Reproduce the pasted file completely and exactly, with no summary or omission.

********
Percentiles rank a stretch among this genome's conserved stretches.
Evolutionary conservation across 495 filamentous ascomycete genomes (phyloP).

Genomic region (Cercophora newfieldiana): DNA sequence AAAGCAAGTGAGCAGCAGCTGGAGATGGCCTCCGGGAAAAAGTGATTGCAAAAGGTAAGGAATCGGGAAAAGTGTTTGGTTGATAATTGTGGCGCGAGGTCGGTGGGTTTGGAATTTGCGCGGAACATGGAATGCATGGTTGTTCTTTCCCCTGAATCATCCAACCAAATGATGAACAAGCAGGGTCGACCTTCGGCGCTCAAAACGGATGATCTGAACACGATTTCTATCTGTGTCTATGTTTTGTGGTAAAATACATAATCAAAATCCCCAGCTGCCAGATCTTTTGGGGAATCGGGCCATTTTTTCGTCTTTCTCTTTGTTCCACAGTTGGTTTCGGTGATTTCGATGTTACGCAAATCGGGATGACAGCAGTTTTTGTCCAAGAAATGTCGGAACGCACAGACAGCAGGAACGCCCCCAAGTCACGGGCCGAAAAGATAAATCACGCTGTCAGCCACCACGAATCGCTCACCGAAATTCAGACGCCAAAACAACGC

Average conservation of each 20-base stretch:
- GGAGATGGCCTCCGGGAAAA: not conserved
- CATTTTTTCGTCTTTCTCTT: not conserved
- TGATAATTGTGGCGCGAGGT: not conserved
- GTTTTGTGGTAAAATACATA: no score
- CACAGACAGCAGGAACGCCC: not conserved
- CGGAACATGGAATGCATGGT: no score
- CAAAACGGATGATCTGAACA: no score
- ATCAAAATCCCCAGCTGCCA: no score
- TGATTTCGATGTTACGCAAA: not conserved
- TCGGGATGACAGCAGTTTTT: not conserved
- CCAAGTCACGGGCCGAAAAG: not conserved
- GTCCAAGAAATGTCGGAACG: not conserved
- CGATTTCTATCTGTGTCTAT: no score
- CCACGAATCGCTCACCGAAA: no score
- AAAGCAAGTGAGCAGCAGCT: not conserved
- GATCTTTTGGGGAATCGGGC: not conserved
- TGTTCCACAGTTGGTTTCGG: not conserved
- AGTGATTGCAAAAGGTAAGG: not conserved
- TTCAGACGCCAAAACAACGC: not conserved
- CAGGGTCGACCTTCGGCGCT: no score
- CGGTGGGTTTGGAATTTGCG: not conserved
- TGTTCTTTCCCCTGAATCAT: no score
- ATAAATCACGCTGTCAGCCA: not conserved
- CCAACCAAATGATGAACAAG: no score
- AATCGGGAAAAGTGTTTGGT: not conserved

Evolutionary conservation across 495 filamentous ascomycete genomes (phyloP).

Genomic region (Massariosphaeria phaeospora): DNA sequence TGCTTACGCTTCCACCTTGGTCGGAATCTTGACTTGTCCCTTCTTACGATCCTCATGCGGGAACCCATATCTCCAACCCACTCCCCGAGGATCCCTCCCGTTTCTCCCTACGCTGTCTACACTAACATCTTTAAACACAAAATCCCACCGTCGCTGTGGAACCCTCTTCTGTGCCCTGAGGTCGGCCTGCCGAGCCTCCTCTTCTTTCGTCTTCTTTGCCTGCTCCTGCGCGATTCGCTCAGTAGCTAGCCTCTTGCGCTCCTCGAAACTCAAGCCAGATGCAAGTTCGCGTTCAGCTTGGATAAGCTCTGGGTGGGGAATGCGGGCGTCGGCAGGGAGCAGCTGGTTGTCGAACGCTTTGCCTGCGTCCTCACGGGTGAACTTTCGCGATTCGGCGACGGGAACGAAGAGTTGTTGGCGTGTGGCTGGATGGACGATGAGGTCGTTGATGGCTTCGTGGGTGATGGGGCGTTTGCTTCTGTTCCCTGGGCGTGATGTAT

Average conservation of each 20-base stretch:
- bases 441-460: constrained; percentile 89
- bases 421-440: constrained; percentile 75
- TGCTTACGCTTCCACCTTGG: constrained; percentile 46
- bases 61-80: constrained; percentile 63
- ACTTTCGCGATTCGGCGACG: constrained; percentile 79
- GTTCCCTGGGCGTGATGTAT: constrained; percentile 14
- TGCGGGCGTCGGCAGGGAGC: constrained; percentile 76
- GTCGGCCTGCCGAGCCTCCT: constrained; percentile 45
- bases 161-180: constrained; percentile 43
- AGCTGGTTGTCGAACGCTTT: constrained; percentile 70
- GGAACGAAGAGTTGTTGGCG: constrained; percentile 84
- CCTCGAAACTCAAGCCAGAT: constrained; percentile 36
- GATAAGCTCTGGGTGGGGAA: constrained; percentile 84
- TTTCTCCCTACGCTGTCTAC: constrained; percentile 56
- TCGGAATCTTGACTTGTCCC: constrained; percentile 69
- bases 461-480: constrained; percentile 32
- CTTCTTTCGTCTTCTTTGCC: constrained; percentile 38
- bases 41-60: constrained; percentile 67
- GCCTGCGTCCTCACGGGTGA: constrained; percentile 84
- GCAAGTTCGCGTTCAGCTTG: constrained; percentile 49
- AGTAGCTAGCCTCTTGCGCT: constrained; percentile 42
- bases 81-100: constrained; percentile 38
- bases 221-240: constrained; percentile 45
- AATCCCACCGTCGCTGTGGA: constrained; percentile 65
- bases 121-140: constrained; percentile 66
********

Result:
Percentiles rank a stretch among this genome's conserved stretches.
Evolutionary conservation across 495 filamentous ascomycete genomes (phyloP).

Genomic region (Cercophora newfieldiana): DNA sequence AAAGCAAGTGAGCAGCAGCTGGAGATGGCCTCCGGGAAAAAGTGATTGCAAAAGGTAAGGAATCGGGAAAAGTGTTTGGTTGATAATTGTGGCGCGAGGTCGGTGGGTTTGGAATTTGCGCGGAACATGGAATGCATGGTTGTTCTTTCCCCTGAATCATCCAACCAAATGATGAACAAGCAGGGTCGACCTTCGGCGCTCAAAACGGATGATCTGAACACGATTTCTATCTGTGTCTATGTTTTGTGGTAAAATACATAATCAAAATCCCCAGCTGCCAGATCTTTTGGGGAATCGGGCCATTTTTTCGTCTTTCTCTTTGTTCCACAGTTGGTTTCGGTGATTTCGATGTTACGCAAATCGGGATGACAGCAGTTTTTGTCCAAGAAATGTCGGAACGCACAGACAGCAGGAACGCCCCCAAGTCACGGGCCGAAAAGATAAATCACGCTGTCAGCCACCACGAATCGCTCACCGAAATTCAGACGCCAAAACAACGC

Average conservation of each 20-base stretch:
- GGAGATGGCCTCCGGGAAAA: not conserved
- CATTTTTTCGTCTTTCTCTT: not conserved
- TGATAATTGTGGCGCGAGGT: not conserved
- GTTTTGTGGTAAAATACATA: no score
- CACAGACAGCAGGAACGCCC: not conserved
- CGGAACATGGAATGCATGGT: no score
- CAAAACGGATGATCTGAACA: no score
- ATCAAAATCCCCAGCTGCCA: no score
- TGATTTCGATGTTACGCAAA: not conserved
- TCGGGATGACAGCAGTTTTT: not conserved
- CCAAGTCACGGGCCGAAAAG: not conserved
- GTCCAAGAAATGTCGGAACG: not conserved
- CGATTTCTATCTGTGTCTAT: no score
- CCACGAATCGCTCACCGAAA: no score
- AAAGCAAGTGAGCAGCAGCT: not conserved
- GATCTTTTGGGGAATCGGGC: not conserved
- TGTTCCACAGTTGGTTTCGG: not conserved
- AGTGATTGCAAAAGGTAAGG: not conserved
- TTCAGACGCCAAAACAACGC: not conserved
- CAGGGTCGACCTTCGGCGCT: no score
- CGGTGGGTTTGGAATTTGCG: not conserved
- TGTTCTTTCCCCTGAATCAT: no score
- ATAAATCACGCTGTCAGCCA: not conserved
- CCAACCAAATGATGAACAAG: no score
- AATCGGGAAAAGTGTTTGGT: not conserved

Evolutionary conservation across 495 filamentous ascomycete genomes (phyloP).

Genomic region (Massariosphaeria phaeospora): DNA sequence TGCTTACGCTTCCACCTTGGTCGGAATCTTGACTTGTCCCTTCTTACGATCCTCATGCGGGAACCCATATCTCCAACCCACTCCCCGAGGATCCCTCCCGTTTCTCCCTACGCTGTCTACACTAACATCTTTAAACACAAAATCCCACCGTCGCTGTGGAACCCTCTTCTGTGCCCTGAGGTCGGCCTGCCGAGCCTCCTCTTCTTTCGTCTTCTTTGCCTGCTCCTGCGCGATTCGCTCAGTAGCTAGCCTCTTGCGCTCCTCGAAACTCAAGCCAGATGCAAGTTCGCGTTCAGCTTGGATAAGCTCTGGGTGGGGAATGCGGGCGTCGGCAGGGAGCAGCTGGTTGTCGAACGCTTTGCCTGCGTCCTCACGGGTGAACTTTCGCGATTCGGCGACGGGAACGAAGAGTTGTTGGCGTGTGGCTGGATGGACGATGAGGTCGTTGATGGCTTCGTGGGTGATGGGGCGTTTGCTTCTGTTCCCTGGGCGTGATGTAT

Average conservation of each 20-base stretch:
- bases 441-460: constrained; percentile 89
- bases 421-440: constrained; percentile 75
- TGCTTACGCTTCCACCTTGG: constrained; percentile 46
- bases 61-80: constrained; percentile 63
- ACTTTCGCGATTCGGCGACG: constrained; percentile 79
- GTTCCCTGGGCGTGATGTAT: constrained; percentile 14
- TGCGGGCGTCGGCAGGGAGC: constrained; percentile 76
- GTCGGCCTGCCGAGCCTCCT: constrained; percentile 45
- bases 161-180: constrained; percentile 43
- AGCTGGTTGTCGAACGCTTT: constrained; percentile 70
- GGAACGAAGAGTTGTTGGCG: constrained; percentile 84
- CCTCGAAACTCAAGCCAGAT: constrained; percentile 36
- GATAAGCTCTGGGTGGGGAA: constrained; percentile 84
- TTTCTCCCTACGCTGTCTAC: constrained; percentile 56
- TCGGAATCTTGACTTGTCCC: constrained; percentile 69
- bases 461-480: constrained; percentile 32
- CTTCTTTCGTCTTCTTTGCC: constrained; percentile 38
- bases 41-60: constrained; percentile 67
- GCCTGCGTCCTCACGGGTGA: constrained; percentile 84
- GCAAGTTCGCGTTCAGCTTG: constrained; percentile 49
- AGTAGCTAGCCTCTTGCGCT: constrained; percentile 42
- bases 81-100: constrained; percentile 38
- bases 221-240: constrained; percentile 45
- AATCCCACCGTCGCTGTGGA: constrained; percentile 65
- bases 121-140: constrained; percentile 66